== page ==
The impact of asbestos disease and the resulting litigation has been described as happening in “waves.” So far, we have experienced four distinct waves of illness and lawsuits from the impact of asbestos exposure, and we should expect a fifth.
In the early 1900s, we saw the first wave in modern times of death and disease being recognized as coming from asbestos poisoning. These were the miners working in the asbestos mining industry. Mining created the perfect conditions for airborne exposure and many died painful, suffocating deaths from “white lung.” Many more were disabled with diminished breathing due to scarred lungs and died early deaths.
The second wave of industrial workers such as textile workers weaving asbestos fibers into cloth followed as it became apparent that there were no safeguards in place to protect workers creating products from this valuable material. Asbestos products were used for insulation in all sorts of commonly used infrastructure like pipes, boilers, radiators, etc. It was used in linoleum flooring and ceiling tiles. It was even used for its strength and texture as an additive in plasters and paints. Its uses were widespread, in our cars, homes, toys, schools, and workplaces. Insurance companies stopped covering these workers with health insurance and by the 1950’s it was well known that asbestos exposure was causing cancer. Litigation on behalf of these workers began in the 1960s with moderate success and penalties to companies found to be suppressing knowledge of the hazards of exposure.
The third wave hit construction workers using asbestos in buildings, or shipbuilders in World War II, doing the installation of the products the industrial workers had created. Some of these lawsuits have bankrupt companies as the awards run into the billions. A hollow victory for the victims who were long dead from exposure-related disease. What these lawsuits did accomplish, however, was the use of asbestos in post-1980 buildings and products was greatly reduced. Buildings from before the 1980s have a good chance of having some asbestos products in their components.
The fourth wave is coming from an ever-widening population of both workers in the asbestos removal business and to those exposed by living in and near private and public buildings that contain asbestos. Decaying buildings release dangerous asbestos fibers into our everyday environment. Floors and ceilings that crack over time, roofing shingles, pipe insulation, and fireproofing in our homes and public buildings are all contributing to this wide exposure.
Remodeling creates a uniquely dangerous situation as asbestos is often not suspected until it has already been broken into and exposed. Often the workers doing the “de-construction” are homeowners or are at least not specialists in safe asbestos removal. Plumbers may find themselves unknowingly repairing or replacing pipes protected with an asbestos coating. Firefighters are often exposed to burning buildings as are workers in public buildings like janitors.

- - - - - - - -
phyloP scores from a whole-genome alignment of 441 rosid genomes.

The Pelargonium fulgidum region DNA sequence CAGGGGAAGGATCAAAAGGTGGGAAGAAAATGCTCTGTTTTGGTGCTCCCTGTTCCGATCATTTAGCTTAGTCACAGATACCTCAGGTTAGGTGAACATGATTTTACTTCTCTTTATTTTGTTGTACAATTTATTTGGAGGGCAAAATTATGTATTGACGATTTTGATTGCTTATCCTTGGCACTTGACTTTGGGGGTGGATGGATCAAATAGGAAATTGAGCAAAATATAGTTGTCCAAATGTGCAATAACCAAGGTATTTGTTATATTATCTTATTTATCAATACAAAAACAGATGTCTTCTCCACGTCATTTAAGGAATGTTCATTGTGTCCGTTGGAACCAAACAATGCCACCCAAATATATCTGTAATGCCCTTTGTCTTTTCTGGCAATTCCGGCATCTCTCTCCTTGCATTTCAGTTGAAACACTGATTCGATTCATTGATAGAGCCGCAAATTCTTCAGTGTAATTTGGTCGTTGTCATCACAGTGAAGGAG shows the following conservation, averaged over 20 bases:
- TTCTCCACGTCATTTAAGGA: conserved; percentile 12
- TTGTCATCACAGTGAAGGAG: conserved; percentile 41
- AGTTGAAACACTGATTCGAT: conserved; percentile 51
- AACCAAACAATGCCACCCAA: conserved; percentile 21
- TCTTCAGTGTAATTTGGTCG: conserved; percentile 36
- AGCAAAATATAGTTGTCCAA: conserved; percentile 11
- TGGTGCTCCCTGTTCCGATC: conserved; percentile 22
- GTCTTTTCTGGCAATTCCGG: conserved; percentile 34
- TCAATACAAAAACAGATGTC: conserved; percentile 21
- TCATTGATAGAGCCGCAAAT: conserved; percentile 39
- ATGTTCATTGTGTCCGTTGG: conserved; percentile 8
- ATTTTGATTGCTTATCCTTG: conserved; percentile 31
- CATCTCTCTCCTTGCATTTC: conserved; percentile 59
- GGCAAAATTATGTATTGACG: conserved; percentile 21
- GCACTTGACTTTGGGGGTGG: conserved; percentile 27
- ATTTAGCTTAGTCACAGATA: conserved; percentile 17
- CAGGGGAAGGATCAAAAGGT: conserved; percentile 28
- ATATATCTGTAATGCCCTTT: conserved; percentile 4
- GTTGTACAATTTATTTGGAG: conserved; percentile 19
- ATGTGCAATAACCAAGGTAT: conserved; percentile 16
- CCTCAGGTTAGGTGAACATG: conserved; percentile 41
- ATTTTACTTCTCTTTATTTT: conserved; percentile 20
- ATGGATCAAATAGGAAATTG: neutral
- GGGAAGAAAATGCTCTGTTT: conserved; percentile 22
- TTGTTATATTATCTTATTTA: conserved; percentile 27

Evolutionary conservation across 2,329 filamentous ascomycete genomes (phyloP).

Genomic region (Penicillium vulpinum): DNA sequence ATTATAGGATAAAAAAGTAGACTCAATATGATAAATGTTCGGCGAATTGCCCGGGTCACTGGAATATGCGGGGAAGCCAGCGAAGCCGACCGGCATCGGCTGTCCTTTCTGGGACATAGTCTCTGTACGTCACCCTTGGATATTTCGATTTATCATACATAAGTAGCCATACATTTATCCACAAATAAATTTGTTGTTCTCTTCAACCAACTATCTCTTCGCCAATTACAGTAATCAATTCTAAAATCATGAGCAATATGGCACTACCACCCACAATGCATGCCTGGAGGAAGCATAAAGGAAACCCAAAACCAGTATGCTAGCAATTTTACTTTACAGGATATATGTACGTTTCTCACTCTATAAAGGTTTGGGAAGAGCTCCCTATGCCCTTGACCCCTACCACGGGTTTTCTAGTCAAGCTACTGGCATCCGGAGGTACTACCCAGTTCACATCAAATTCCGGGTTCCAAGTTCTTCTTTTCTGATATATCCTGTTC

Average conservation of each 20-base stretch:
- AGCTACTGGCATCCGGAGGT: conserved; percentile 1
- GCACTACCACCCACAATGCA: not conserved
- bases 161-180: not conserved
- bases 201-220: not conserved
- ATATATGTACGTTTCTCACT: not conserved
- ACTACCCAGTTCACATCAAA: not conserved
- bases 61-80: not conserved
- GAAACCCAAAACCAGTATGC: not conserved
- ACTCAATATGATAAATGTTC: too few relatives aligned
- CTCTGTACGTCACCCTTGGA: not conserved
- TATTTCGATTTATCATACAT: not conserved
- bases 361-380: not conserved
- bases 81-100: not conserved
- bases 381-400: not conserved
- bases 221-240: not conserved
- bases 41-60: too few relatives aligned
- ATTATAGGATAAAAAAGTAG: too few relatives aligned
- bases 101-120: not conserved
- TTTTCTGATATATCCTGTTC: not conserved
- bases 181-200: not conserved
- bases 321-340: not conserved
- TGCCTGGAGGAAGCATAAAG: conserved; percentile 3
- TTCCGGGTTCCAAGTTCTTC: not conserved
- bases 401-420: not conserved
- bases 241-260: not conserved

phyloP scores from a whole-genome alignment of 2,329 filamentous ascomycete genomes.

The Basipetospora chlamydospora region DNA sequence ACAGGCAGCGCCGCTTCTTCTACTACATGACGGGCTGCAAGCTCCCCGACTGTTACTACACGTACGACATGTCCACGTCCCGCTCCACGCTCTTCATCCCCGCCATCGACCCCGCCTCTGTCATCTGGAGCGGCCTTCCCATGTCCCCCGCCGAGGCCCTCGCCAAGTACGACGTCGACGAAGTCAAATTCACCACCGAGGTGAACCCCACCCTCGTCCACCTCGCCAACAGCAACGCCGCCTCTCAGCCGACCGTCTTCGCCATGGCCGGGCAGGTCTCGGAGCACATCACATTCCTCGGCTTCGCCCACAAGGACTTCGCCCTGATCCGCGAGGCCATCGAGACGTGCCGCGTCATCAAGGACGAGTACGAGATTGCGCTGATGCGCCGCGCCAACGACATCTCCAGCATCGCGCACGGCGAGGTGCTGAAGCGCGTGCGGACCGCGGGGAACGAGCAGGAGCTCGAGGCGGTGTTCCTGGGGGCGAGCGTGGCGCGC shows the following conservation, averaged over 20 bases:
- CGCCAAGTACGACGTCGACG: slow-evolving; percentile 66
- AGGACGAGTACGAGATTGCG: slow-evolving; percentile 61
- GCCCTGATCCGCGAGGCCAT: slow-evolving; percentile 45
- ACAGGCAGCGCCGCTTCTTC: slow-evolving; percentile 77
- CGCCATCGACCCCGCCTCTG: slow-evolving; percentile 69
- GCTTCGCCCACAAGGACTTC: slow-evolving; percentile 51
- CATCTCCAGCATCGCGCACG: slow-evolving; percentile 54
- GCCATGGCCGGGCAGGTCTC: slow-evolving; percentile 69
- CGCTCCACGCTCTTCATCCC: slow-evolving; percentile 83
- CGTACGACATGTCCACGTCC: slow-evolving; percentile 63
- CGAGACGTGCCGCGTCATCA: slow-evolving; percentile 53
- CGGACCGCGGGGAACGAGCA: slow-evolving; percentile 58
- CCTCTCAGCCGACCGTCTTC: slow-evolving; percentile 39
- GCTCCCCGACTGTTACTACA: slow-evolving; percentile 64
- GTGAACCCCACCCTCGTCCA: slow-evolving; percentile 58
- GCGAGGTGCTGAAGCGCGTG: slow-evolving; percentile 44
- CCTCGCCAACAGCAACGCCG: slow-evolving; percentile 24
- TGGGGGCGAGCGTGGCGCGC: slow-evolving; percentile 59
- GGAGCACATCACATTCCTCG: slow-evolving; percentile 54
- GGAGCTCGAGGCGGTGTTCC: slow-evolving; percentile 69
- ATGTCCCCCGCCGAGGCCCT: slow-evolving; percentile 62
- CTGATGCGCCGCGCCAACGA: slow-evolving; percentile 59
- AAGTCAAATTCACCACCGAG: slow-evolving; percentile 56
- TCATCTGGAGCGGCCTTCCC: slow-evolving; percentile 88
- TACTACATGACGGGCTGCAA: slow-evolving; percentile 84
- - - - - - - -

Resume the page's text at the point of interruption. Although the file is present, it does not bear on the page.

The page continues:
The Environmental Protection Agency says over 24 million people, just in the USA, have been exposed in public settings; half that again have been exposed in homes and apartment buildings. This widespread contamination is a time-bomb as the lower levels of exposure can take years to produce cancer and lung diseases associated with asbestos, but the numbers are staggering.
The coming fifth wave is the most insidious and far-reaching. This fifth wave is the result of improper handling and disposal of asbestos as it has been removed from our decaying buildings or during remodels. The workers in the asbestos removal industry are at the forefront of this wave but it includes all of us as the environment is poisoned with this “processed” broken fiber asbestos, a known carcinogen, that can be invisibly blown on the wind and inhaled and ingested by us all.
As unglamorous as asbestos removal might be, it is clearly in all our best interest that increased awareness leads to safer handling of this toxic waste. If you are remodeling a home or building from pre-1980, have it inspected for asbestos. Any action that can get particles airborne puts you in extreme danger. That includes sanding, peeling off old wallpaper, tearing off shingles, breaking into walls, pulling up vinyl floors, and acoustical ceiling tiles. Even vacuuming up the dust from a remodel is extremely dangerous as asbestos fibers are microscopic and easily get blown right through the vacuum and into the air you are breathing.
This fifth wave will most likely be the most deadly and most costly.